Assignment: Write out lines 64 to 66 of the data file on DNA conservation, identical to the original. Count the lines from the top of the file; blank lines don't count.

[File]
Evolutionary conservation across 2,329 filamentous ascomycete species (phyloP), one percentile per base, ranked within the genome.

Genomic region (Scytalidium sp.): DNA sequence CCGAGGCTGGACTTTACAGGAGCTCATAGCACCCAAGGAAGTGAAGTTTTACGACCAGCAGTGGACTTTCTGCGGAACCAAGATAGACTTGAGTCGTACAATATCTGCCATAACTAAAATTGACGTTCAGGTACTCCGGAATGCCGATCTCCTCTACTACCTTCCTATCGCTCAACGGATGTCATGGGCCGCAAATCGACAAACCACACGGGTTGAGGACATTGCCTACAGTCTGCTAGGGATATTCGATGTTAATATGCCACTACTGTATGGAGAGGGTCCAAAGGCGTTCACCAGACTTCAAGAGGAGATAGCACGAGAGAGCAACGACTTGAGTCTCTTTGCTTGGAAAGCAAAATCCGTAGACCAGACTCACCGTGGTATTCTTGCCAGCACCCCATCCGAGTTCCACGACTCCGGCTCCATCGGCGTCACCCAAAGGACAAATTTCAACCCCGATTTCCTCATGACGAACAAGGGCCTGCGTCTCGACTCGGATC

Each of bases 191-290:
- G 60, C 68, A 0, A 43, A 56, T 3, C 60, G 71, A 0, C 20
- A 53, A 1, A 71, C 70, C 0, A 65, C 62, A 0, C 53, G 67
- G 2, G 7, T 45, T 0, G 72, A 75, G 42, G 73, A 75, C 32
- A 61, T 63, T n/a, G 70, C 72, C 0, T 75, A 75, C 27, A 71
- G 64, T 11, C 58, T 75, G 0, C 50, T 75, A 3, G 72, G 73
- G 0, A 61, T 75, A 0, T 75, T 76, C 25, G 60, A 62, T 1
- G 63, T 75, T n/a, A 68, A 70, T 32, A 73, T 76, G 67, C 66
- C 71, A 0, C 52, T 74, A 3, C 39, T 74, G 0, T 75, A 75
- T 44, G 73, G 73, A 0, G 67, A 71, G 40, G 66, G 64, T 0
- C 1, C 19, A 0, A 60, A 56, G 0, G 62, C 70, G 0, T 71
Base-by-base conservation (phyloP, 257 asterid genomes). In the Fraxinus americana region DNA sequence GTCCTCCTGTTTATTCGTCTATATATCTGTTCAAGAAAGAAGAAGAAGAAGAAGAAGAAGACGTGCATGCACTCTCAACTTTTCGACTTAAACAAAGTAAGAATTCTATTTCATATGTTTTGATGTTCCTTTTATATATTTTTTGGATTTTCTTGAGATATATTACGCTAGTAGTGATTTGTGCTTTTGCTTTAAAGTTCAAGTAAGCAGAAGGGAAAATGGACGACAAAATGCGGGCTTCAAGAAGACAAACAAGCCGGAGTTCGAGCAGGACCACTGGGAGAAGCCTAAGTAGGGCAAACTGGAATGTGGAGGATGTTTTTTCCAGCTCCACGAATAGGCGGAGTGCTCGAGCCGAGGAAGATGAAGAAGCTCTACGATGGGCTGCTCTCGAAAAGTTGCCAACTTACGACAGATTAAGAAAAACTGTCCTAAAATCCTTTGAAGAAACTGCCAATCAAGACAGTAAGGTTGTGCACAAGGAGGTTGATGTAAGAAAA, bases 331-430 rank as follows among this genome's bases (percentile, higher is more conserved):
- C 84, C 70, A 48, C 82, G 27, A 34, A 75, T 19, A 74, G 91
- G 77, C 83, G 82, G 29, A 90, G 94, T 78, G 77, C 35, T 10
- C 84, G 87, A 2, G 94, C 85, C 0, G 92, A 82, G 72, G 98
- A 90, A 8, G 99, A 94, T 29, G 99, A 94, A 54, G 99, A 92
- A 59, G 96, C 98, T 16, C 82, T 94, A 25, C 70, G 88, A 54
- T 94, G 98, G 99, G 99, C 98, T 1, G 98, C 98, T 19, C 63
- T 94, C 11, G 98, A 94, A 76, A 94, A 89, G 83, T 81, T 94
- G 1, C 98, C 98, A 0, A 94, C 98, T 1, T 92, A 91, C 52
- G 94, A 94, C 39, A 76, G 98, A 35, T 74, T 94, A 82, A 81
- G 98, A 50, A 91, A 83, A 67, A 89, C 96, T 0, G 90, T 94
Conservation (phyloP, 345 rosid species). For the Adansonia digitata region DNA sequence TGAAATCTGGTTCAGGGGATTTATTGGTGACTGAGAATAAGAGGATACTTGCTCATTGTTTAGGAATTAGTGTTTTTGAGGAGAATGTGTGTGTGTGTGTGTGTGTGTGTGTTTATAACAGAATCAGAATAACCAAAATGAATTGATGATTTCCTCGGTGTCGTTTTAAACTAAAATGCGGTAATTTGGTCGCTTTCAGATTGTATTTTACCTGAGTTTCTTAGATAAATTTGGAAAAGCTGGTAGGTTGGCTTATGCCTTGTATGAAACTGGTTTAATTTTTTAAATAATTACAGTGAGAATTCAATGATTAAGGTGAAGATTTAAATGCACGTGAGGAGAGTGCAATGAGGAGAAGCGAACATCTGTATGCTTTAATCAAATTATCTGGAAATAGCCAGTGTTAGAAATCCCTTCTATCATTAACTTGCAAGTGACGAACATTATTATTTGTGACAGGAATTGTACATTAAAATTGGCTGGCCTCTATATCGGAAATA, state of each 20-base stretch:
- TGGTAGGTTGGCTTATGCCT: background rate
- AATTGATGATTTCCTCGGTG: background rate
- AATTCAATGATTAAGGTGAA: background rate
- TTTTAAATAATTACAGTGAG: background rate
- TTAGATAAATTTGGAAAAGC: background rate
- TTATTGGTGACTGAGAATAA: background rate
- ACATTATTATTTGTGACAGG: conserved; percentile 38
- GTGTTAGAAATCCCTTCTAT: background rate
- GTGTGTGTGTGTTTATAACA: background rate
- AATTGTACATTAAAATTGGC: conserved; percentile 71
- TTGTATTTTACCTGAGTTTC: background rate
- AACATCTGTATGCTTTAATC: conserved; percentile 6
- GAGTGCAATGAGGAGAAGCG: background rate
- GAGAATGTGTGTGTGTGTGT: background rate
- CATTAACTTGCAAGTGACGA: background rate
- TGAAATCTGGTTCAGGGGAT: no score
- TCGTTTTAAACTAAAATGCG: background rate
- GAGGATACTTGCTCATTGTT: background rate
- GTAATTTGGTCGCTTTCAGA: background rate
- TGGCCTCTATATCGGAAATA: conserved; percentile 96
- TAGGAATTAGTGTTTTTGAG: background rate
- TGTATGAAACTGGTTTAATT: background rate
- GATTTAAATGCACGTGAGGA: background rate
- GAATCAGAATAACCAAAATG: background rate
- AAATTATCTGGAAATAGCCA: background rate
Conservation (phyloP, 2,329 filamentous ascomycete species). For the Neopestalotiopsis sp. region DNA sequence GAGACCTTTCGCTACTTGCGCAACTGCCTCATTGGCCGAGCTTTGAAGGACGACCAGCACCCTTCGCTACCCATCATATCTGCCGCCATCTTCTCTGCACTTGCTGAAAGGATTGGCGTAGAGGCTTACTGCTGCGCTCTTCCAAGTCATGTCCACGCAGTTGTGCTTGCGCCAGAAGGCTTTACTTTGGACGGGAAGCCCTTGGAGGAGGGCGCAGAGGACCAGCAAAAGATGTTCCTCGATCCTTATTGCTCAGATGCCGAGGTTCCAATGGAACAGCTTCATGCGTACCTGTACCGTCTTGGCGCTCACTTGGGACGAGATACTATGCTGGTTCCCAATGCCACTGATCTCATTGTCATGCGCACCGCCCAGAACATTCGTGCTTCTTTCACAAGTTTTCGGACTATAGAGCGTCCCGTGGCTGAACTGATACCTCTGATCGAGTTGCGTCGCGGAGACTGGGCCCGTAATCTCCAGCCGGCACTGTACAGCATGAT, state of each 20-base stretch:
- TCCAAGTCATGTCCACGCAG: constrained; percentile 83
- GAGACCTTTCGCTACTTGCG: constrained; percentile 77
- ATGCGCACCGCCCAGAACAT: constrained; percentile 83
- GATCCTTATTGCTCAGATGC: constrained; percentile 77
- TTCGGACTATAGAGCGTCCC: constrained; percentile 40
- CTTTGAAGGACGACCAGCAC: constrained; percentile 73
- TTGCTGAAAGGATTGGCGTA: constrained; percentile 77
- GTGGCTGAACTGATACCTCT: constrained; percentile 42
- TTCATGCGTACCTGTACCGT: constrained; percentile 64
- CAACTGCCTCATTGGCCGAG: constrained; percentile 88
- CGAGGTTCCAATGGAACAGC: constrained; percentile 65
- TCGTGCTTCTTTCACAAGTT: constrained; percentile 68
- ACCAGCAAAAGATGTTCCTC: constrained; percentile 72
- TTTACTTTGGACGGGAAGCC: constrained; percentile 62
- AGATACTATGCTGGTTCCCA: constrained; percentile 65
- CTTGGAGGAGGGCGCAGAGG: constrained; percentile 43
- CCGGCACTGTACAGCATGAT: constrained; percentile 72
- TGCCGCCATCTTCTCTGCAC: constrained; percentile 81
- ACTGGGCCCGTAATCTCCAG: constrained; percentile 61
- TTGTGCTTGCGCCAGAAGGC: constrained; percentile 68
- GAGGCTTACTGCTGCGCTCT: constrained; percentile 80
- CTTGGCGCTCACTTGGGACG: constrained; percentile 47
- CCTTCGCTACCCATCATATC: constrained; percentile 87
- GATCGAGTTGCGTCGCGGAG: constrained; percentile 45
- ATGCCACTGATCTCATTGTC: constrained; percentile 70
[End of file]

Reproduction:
- ACCAGCAAAAGATGTTCCTC: constrained; percentile 72
- TTTACTTTGGACGGGAAGCC: constrained; percentile 62
- AGATACTATGCTGGTTCCCA: constrained; percentile 65